Today’s guest writer is Robbi Hess, Story Editor at Positively Woof. Robbi is writing about National Animal Preparedness Disaster Day and how to keep your dog safe.

What would you do in the event of an emergency? Do you have a disaster plan for your family? What about your dogs? They are part of your family and when you’re putting together your family disaster preparedness plan, you need to ask yourself, “how will we care for our dogs during an emergency?”

In light of May 12 being National Animal Preparedness Disaster Day we have put together a list of tips to ensure your dog is prepared to survive a disaster.

May is a time of rebirth and renewal and of heading into the long, lazy days of summer. In some parts of the country though, May is a time of strong summer storms, rains, hurricanes, even earthquakes and volcanic eruptions happening in Hawaii.

Before an emergency hits or is announced in your part of the world, here are ways to protect your beloved furry family member.

  1. Understand emergency situations where you live. If you live in an area prone to hurricanes, understand what you need to do to survive one. The same goes if you live in an area prone to flooding, earthquakes, heavy snowfalls, loss of electricity, wildfires, etc. Each emergency situation will have its unique survival challenges.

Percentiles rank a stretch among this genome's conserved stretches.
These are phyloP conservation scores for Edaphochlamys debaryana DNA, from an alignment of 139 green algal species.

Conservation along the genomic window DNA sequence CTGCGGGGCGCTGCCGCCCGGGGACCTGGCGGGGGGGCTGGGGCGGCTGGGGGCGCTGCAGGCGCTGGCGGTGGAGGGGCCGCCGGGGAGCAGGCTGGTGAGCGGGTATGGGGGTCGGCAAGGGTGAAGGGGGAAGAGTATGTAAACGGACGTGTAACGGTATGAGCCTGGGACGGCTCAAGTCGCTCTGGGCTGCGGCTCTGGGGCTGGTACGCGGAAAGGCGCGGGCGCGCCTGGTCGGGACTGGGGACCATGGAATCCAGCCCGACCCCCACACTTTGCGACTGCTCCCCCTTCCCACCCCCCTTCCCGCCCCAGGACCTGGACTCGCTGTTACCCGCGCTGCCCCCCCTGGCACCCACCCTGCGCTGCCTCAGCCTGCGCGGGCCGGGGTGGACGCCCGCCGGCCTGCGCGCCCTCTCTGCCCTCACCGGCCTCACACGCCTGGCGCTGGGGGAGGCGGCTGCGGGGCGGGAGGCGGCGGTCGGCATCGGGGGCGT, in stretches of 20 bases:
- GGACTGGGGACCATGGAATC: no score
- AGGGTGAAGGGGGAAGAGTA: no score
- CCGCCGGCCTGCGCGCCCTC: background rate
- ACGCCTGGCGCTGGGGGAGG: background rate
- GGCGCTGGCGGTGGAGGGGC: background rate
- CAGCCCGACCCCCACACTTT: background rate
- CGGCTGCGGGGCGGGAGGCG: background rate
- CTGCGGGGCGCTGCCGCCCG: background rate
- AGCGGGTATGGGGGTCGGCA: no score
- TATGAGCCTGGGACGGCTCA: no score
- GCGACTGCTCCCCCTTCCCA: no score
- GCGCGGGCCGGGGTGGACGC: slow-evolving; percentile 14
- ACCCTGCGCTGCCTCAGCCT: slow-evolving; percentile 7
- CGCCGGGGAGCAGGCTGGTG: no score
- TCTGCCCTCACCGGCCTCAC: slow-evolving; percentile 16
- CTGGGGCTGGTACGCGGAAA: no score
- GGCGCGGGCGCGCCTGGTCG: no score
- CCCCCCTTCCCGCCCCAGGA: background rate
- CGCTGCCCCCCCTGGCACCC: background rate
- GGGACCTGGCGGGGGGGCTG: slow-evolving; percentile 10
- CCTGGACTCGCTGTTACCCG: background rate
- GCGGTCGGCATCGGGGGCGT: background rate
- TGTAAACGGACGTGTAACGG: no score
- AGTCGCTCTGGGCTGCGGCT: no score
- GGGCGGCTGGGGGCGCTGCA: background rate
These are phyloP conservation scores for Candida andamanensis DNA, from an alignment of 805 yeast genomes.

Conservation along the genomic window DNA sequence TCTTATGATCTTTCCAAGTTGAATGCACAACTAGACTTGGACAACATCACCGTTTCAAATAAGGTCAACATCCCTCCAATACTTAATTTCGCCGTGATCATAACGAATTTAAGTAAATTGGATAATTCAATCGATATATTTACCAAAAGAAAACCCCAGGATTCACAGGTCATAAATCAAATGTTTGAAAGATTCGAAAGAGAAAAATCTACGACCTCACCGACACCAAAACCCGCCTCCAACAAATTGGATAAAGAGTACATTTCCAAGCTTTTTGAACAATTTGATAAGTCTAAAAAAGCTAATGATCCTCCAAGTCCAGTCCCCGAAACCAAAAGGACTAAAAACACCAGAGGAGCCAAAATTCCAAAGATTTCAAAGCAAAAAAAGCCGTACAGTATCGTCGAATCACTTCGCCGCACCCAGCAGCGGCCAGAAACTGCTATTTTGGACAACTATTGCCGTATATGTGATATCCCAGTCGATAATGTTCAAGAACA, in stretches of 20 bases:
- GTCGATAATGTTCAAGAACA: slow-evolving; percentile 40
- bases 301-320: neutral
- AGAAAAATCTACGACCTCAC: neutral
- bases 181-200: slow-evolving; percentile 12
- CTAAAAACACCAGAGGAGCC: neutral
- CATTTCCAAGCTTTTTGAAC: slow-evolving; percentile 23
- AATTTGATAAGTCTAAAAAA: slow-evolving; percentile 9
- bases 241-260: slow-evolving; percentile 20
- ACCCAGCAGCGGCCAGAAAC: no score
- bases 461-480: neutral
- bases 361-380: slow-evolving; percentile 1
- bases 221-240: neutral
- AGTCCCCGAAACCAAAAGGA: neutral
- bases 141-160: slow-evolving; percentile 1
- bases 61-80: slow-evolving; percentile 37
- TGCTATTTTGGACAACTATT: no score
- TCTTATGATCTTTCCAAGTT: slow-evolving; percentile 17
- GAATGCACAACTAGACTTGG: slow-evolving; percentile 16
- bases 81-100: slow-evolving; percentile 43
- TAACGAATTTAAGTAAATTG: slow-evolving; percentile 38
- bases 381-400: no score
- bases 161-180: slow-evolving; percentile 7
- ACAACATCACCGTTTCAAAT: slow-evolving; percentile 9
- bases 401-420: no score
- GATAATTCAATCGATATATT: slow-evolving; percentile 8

2. Evacuation plan. If it’s not safe for you to stay in your home, it’s not safe for your dog to stay there either. In some disasters we have seen the horrific photos of dogs left tied in the backyard to fend for themselves. If you have to evacuate you need to have an evacuation plan that includes finding shelter at which your pet is welcomed. Not all local evacuation shelters will accept dogs; check the emergency shelters in your area and if dogs are not accepted, make plans now for alternative housing during the emergency. Remember, a domesticated dog cannot survive and fend for himself.
  3. Connecting with friends and family. If you have to evacuate, how will you communicate with friends and family? How will you assure both they and their dogs are safe? If you need emergency veterinarian care, whom will you call?